Paradoxes abound in Christian experience, and here is one: The spouse was asleep, and yet she was awake. The only one who can read the believer’s riddle is he who has lived through this experience. The two points in this evening’s text are: a mournful sleepiness and a hopeful wakefulness. “I slept.” Through sin that dwells in us we may become lax in holy duties, lazy in religious exercises, dull in spiritual joys, and completely indolent and careless.

This is a shameful state for one in whom the quickening Spirit dwells; and it is dangerous in the highest degree. Even wise virgins sometimes slumber, but it is high time for all to shake off the chains of idleness. It is to be feared that many believers lose their strength as Samson lost his hair, while sleeping on the lap of carnal security. With a perishing world around us, to sleep is cruel; with eternity so close at hand, it is madness.

Yet none of us are as awake as we should be; a few thunderclaps would do us all good, and it may be, unless we soon stir ourselves, we will have them in the form of war or disease or personal bereavements and loss. May we leave forever the couch of fleshly ease, and go out with flaming torches to meet the coming Bridegroom! “My heart was awake.”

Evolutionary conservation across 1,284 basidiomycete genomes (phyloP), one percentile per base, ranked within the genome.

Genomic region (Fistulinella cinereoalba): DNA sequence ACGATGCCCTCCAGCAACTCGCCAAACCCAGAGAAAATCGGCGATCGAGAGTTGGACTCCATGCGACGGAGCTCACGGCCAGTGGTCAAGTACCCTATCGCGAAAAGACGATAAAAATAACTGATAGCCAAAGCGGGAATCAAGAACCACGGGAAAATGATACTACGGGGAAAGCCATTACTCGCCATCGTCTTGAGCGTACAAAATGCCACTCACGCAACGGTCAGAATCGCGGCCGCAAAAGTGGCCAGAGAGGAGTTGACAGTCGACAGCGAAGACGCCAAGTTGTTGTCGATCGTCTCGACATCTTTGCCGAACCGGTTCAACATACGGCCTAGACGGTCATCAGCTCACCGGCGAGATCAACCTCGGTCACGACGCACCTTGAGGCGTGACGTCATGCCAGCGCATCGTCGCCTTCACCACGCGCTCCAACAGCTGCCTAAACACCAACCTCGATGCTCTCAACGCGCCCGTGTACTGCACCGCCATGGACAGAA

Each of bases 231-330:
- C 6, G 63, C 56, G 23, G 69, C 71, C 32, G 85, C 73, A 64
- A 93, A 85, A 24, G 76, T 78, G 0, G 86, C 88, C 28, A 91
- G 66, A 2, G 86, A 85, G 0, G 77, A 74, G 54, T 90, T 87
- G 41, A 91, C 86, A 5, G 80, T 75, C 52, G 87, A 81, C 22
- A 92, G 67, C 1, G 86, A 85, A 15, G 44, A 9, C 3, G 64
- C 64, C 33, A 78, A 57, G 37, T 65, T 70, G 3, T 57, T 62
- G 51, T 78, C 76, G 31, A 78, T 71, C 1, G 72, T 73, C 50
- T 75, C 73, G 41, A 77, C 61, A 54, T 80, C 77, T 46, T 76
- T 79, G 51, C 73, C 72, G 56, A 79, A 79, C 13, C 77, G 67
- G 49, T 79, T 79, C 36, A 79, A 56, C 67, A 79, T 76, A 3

This is a happy sign. Life is not extinct, though sadly smothered. When our renewed heart struggles against our natural heaviness, we should be grateful to sovereign grace for keeping a little vitality within this body of death. Jesus will hear our hearts, will help our hearts, will visit our hearts; for the voice of the wakeful heart is really the voice of our Beloved, saying, “Open to me.” Holy zeal will surely unlock the door.

Oh lovely attitude! He stands
With melting heart and laden hands;
My soul forsakes her every sin;
And lets the heavenly stranger in

September 23, 2010 – Stanley

Does God Cause Us to Sin? ISAIAH 45:6-9